26-year-old woman, who came to our hospital complaining of pulsatile tinnitus and headache.

 

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Doctor's Information

Name : Morteza
Family : Sanei Taheri
Affiliation :Radiology Department,Shohada Tajrish Hospital,SBMU
Academic Degree : Associate Professor of Radiology
Email : This email address is being protected from spambots. You need JavaScript enabled to view it.
Resident : Mohsen Zakavati Avval

 

Case Section

Head & Neck Imaging

 

Patient's Information

Gender : Female
Age : 26

 

Clinical Summary

We present the case of a 26-year-old woman, who came to our hospital complaining of pulsatile tinnitus and headache.

 

Imaging Findings

A high-resolution CT scan of the skull base, showing a soft-tissue mass in the right jugular foramen. There is expansion and moth-eaten erosion of the jugular foramen. SAH specially in sylvian cistern is noted. An image obtained with DSA of the right common carotid revealing an intense tumor blush in the right jugular foramen. The tumor is seen to be supplied mainly by the ECA branches.

 

Differential Diagnosis

Jugular schwannoma(sharply demarcated smooth bony margins,no internal flow voids, not very vascular on angiography, no salt and pepper appearance, Indium-111 labelled octreotide negative). bony metastases(hypervascular tumours may be very similar in appearances). meningioma. normal anatomical variation(asymmetry of jugular foramen size, high riding or dehiscent jugular bulb). jugular bulb thrombosis

 

Final Diagnosis

Glomus jugulare tumour

 

Discussion (Related Text)

A glomus jugulare tumour is a paraganglioma of the head and neck that is confined to the jugular fossa. While it is a rare tumour, it is the most common of the jugular fossa tumours.[1] Epidemiology: The relative prevalence of glomus jugulare with respect to other head and neck paraganglioma of the head and neck varies from publication to publication and depending on definition of the terms jugulare, tympanicum and jugulotympanicum. Most agree however that they are more common than glomus vagale[2]. These tumours are seen in adults, typically between 40 and 60 years of age, with a moderate female predilection [2].
Clinical presentation:
Presentation depends on the degree of middle ear involvement. When significant involvement is present then pulsatile tinnitus and hearing loss.
Additionally a number of patterns of cranial nerve palsies have been described due to involvement of the nerves at the jugular foramen. These include [2,3]:
• Vernet syndrome (motor paralysis of cranial nerves IX, X, and XI)
• Collet-Sicard syndrome (Vernet syndrome with additional involvement of cranial nerve XII) (46), and
• Horner syndrome
Pathology:
For a general discussion on the pathology of these tumours please refer to the generic article pertaining to paragangliomas. Glomus jugulare tumours are defined according to location (i.e. origin at the jugular foramen) rather than anatomic origin and may arise from Jacobson's nerve, Arnold's nerve of the jugular bulb [2].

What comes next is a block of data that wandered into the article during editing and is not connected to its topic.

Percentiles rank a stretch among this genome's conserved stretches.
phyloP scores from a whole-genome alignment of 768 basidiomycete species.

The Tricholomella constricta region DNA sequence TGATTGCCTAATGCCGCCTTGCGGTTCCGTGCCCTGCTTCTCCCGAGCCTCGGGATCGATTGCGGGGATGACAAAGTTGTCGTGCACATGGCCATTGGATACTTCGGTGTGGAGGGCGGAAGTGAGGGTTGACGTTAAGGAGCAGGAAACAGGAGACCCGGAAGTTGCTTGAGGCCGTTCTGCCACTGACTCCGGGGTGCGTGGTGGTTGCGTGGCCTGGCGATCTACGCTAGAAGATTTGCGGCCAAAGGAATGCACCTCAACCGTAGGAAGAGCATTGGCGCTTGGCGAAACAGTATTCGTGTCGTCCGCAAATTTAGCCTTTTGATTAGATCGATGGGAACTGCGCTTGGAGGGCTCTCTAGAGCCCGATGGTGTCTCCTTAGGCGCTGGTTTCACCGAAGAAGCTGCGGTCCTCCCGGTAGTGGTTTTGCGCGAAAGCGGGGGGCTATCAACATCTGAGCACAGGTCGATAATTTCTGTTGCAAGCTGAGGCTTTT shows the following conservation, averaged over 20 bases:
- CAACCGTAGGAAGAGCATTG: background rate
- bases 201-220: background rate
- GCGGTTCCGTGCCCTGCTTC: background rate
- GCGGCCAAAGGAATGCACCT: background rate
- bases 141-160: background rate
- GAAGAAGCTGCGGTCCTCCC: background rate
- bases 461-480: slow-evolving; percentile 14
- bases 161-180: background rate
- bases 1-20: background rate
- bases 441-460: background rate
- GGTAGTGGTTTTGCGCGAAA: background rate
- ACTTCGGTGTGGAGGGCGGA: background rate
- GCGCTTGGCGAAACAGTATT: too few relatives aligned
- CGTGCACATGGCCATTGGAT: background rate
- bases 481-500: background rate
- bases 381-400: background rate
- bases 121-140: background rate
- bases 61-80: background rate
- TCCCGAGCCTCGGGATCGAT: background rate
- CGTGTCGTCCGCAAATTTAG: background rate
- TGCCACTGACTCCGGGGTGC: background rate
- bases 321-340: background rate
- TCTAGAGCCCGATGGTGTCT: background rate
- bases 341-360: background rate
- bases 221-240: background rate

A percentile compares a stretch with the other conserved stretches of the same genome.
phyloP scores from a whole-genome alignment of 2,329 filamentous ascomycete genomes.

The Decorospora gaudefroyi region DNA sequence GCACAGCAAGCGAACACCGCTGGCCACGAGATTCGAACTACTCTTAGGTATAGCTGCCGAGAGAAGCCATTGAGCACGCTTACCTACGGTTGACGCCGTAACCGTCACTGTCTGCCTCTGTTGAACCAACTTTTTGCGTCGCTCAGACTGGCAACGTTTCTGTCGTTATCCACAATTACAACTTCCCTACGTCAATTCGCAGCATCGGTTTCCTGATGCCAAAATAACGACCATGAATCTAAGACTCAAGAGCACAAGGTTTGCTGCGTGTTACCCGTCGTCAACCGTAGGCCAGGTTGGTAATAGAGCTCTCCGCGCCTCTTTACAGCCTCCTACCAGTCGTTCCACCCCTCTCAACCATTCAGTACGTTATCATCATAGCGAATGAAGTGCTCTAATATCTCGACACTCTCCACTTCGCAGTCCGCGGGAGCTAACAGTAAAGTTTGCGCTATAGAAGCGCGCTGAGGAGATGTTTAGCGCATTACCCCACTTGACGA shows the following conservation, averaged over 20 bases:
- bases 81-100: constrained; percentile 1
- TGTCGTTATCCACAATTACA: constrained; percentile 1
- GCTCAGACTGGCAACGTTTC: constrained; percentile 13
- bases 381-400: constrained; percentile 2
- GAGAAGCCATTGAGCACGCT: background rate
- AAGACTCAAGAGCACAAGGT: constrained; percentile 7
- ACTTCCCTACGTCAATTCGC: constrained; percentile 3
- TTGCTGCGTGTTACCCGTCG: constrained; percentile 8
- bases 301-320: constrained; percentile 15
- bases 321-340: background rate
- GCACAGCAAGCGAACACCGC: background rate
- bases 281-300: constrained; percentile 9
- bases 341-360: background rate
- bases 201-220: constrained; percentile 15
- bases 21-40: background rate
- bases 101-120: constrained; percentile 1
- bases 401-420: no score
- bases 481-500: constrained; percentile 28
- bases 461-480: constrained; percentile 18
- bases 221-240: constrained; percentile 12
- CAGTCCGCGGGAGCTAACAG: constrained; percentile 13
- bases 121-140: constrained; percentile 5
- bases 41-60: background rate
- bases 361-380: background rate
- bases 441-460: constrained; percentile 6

Radiographic features:
Growth of these tumour is in a number of directions. Typically they extend into the mastoid air-cells and middle ear and Eustachian tube.
CT:
CT is most useful at assessing the bony margins of the tumour, which are typically irregularly eroded with a moth-eaten pattern. Eventually as the tumour enlarges thejugular spine is eroded and the mass extends into the middle ear, as well as inferiorly into the infratemporal fossa. CT is excellent at assessing the integrity of the ossicles and bony labyrinth [2].
MRI:
• T1 - low signal [2]
• T2 - high signal
• T1 C+ (Gd) - marked intense enhancement [2-4]
Salt and pepper appearance is seen on both T1 and T2 weighted sequences; the salt representing blood products from haemorrhage or slow flow and the pepper representing flow voids due to high vascularity. It should be noted that this appearance is sometimes encountered in other lesions (e.g. hypervascular metastases) and is not typically seen in smaller glomus tumours [2].
DSA – angiography:
Angiography demonstrates an intense tumour blush, with the most common feeding vessel being the ascending pharyngeal [2]. Early draining veins are also noted due to intra-tumoural shunting [3]. Angiography also has a role to play in preoperative embolisation, which is typically carried out 1-2 days prior to surgery, however care must be taken to fully evaluate feeding vessels. Familiarity with vascular anatomy of the region is essential if complications are to be avoided [2].

 

References


1. Dr Yuranga Weerakkody and Dr Jeremy Jones et al., Glomus jugulare tumour. Radiopedia.org
2. Rao AB, Koeller KK, Adair CF. From the archives of the AFIP. Paragangliomas of the head and neck: radiologic-pathologic correlation. Armed Forces Institute of Pathology. Radiographics. 19 (6): 1605-32. Radiographics (full text) [pubmed citation]
3. Head and neck imaging. Ed. by Peter M. Som, Hugh D. Curtin. St Louis (Mo.) : Mosby-Year Book, 2003. ISBN:0323009425 (find it at amazon.com)
4. Vogl T, Brüning R, Schedel H et-al. Paragangliomas of the jugular bulb and carotid body: MR imaging with short sequences and Gd-DTPA enhancement. AJR Am J Roentgenol. 1989;153 (3): 583-7. AJR Am J Roentgenol (abstract)[pubmed citation]

 

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